Occupational overuse syndrome and psychosocial stressors in the work place : a thesis presented in partial fulfilment of the requirements for the degree of Master of Arts in Psychology, at Massey University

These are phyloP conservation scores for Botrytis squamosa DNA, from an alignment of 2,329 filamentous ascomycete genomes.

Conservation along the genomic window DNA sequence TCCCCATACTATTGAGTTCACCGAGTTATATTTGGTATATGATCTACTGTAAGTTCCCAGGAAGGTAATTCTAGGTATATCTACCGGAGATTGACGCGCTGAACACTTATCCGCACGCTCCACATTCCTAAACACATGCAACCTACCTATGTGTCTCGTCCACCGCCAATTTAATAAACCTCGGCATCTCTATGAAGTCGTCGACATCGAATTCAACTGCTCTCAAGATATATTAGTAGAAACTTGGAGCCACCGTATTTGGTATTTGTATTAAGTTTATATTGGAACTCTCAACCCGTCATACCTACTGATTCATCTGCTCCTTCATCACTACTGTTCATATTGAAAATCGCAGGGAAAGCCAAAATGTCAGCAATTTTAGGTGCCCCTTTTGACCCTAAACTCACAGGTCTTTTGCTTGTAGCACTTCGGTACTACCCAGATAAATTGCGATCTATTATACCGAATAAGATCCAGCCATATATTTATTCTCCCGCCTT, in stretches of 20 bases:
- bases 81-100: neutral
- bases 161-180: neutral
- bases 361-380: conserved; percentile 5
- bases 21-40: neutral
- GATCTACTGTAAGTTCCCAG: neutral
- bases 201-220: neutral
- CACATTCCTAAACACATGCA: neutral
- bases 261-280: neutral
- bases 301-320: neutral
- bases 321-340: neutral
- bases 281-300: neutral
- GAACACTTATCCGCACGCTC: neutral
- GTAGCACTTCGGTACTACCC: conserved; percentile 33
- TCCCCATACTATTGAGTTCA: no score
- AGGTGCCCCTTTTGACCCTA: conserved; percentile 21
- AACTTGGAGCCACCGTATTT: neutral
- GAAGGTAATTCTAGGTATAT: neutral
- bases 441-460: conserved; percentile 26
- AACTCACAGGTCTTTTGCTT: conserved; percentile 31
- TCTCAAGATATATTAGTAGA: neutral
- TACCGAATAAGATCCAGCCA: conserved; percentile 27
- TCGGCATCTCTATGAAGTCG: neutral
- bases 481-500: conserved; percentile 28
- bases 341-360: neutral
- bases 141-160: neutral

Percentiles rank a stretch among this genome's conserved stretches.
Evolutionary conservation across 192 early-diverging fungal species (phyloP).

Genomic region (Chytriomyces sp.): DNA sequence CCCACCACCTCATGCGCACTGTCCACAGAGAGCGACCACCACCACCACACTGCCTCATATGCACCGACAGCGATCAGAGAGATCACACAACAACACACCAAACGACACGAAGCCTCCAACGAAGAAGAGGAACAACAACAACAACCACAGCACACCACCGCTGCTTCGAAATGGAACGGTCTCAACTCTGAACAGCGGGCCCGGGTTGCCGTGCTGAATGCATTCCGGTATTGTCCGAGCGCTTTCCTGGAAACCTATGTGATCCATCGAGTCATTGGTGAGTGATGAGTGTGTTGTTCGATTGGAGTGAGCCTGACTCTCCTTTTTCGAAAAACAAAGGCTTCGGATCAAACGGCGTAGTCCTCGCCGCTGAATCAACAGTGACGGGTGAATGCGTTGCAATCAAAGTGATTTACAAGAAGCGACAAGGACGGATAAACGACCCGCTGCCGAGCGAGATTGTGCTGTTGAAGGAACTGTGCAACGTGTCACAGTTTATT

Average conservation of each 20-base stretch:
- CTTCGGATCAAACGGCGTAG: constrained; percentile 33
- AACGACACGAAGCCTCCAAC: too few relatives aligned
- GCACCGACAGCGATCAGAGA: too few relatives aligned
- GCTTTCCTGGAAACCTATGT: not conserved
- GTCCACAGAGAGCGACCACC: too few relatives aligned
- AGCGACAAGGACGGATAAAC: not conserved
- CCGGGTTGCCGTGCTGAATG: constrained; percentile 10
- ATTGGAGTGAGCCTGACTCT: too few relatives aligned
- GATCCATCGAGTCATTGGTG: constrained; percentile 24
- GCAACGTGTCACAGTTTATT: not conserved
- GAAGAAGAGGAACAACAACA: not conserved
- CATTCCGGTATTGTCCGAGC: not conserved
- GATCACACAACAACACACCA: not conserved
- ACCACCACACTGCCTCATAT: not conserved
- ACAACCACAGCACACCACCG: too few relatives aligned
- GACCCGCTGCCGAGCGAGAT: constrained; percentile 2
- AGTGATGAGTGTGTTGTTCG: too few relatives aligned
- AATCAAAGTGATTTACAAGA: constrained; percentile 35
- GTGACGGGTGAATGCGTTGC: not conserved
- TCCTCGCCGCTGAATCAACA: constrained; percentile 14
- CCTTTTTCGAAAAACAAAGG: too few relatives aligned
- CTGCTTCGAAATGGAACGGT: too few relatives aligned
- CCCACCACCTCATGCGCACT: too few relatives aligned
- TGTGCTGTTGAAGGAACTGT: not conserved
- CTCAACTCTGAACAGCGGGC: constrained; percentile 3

There is continuing concern about the incidence of Occupational Overuse Syndrome among workers using keyboards in New Zealand, but very little local research into the possible causes of the syndrome. Following results from overseas research, it is hypothesised that differences in rates of pain reporting by keyboard workers are related to job stress caused by different levels in the quality of the work environment. An interaction between autonomy and work pressure is also hypothesised. Keyboard users in several different job types, working in eight different newspaper offices of the same newspaper company, were surveyed. The results confirmed the hypotheses. Post hoc analysis showed that there were important differences between the types of stressors that predicted pain reporting between offices, and those that predicted pain reporting between job types. These results confirm the importance of considering psychosocial factors in work and workplace design for the prevention of OOS. Conclusions are also drawn about the situation specificity of such empirical research, and the need for more theoretical work in the search for the aetiology of OOS.